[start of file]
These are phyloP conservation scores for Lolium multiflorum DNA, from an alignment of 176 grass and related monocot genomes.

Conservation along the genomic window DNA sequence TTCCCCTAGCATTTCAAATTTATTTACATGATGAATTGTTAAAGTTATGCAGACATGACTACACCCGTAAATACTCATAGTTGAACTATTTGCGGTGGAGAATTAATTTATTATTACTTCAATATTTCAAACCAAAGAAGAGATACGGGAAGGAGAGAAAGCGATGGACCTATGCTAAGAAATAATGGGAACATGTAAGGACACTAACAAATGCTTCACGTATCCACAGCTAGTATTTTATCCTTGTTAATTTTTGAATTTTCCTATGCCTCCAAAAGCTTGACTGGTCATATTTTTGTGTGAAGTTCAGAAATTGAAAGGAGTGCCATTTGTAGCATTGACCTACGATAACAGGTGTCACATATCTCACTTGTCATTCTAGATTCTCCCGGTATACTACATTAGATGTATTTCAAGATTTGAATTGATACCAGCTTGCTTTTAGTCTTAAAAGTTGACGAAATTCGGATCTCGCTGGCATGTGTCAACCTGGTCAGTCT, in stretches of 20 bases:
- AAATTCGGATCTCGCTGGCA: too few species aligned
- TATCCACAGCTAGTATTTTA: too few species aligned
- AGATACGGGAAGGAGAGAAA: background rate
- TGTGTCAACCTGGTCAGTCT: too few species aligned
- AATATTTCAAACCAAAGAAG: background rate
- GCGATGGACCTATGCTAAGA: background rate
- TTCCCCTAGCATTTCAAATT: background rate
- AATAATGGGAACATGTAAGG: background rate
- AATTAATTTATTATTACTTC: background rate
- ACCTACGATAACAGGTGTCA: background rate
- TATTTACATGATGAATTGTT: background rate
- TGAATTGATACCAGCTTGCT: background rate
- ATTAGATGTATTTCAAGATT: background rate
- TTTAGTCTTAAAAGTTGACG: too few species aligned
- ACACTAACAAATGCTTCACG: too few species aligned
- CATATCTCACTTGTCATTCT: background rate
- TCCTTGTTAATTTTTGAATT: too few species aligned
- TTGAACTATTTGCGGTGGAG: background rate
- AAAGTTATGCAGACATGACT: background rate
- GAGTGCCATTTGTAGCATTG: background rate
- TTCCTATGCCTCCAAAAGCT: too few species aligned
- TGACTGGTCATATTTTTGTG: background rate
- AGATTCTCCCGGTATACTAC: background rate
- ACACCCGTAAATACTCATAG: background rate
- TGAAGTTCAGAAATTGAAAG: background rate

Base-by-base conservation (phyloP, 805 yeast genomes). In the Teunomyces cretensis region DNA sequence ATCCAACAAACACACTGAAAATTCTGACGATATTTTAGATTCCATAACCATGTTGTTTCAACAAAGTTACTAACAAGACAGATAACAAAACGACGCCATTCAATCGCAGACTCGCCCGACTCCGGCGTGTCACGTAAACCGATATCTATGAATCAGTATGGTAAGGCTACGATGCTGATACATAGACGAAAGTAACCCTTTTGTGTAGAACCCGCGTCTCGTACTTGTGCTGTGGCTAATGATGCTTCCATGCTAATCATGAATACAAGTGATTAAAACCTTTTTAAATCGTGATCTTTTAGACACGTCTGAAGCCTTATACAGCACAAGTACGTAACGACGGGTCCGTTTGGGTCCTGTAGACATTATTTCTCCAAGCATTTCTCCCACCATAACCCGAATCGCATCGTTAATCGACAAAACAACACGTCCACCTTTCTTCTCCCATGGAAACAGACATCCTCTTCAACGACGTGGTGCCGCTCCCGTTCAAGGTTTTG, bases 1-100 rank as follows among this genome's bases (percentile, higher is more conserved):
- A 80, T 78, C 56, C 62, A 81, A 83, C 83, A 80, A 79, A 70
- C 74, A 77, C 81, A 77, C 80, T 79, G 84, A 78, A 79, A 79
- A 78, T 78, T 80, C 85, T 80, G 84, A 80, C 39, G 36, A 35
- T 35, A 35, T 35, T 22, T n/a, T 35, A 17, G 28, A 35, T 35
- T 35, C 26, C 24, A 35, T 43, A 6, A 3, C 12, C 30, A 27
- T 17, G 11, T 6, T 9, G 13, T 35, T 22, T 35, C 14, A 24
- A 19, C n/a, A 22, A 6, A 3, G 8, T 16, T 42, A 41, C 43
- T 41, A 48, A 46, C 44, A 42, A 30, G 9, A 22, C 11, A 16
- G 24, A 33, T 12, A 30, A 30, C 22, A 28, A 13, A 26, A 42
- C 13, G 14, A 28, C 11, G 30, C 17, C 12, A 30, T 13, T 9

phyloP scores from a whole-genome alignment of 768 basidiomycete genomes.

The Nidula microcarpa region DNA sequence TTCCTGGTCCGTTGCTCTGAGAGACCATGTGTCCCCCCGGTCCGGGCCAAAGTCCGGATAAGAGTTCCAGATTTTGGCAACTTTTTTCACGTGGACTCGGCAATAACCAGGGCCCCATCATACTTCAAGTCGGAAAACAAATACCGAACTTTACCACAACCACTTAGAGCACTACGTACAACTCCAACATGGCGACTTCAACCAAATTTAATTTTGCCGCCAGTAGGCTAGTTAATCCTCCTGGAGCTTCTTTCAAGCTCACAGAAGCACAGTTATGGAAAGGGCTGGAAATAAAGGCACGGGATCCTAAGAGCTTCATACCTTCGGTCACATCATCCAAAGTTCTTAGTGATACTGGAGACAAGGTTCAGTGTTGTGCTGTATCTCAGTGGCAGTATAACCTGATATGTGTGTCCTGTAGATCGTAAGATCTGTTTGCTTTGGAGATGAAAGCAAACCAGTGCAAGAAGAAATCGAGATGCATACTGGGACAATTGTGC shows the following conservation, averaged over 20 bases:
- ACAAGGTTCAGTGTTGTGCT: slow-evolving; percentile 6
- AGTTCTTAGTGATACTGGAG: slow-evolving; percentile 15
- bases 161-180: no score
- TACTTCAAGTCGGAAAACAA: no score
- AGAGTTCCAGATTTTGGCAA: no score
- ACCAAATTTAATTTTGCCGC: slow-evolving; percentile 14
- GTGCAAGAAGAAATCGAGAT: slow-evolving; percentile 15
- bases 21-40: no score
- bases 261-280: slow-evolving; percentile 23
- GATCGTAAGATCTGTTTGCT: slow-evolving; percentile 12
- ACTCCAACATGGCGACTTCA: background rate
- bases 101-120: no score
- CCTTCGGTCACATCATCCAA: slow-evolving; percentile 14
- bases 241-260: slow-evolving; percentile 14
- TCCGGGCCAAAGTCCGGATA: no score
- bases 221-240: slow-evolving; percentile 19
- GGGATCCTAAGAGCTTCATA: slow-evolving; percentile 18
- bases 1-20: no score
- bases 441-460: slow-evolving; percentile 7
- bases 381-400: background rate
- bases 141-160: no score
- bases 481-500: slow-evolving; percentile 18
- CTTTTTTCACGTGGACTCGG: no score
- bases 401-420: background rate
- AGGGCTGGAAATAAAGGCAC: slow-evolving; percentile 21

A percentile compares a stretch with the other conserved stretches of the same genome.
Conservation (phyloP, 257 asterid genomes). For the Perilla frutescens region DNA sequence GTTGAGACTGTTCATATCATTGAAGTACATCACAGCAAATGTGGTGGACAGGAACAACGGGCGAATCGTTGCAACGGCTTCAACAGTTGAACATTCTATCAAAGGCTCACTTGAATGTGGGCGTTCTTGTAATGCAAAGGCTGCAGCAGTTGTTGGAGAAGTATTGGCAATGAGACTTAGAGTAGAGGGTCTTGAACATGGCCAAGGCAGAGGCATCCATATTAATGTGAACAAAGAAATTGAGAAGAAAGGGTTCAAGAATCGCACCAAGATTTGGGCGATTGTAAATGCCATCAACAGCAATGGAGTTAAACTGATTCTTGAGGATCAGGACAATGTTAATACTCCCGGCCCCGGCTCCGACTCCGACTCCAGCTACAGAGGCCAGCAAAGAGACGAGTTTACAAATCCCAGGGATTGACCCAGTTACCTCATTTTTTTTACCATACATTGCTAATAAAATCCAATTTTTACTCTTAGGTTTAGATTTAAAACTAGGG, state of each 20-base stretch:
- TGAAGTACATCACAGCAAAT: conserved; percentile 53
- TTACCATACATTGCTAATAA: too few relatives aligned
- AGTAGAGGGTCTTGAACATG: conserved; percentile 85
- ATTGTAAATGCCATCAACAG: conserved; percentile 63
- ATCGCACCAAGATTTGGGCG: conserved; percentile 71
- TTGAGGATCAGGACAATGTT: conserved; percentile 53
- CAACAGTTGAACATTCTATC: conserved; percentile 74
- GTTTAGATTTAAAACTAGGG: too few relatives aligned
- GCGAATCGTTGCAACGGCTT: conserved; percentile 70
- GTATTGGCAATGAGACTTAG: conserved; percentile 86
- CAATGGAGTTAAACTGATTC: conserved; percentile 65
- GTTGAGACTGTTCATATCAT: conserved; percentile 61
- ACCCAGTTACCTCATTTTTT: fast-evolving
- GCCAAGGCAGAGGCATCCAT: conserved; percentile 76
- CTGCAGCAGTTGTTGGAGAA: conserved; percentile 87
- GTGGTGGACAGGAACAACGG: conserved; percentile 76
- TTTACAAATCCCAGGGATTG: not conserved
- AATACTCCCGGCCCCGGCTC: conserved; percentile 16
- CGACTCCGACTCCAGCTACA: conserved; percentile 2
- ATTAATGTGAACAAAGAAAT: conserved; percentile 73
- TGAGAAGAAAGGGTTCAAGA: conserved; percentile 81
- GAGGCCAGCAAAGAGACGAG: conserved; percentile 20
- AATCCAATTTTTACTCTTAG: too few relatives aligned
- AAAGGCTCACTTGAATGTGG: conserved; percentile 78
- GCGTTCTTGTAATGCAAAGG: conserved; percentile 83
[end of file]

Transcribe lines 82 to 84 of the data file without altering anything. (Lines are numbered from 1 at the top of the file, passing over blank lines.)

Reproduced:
- CTGCAGCAGTTGTTGGAGAA: conserved; percentile 87
- GTGGTGGACAGGAACAACGG: conserved; percentile 76
- TTTACAAATCCCAGGGATTG: not conserved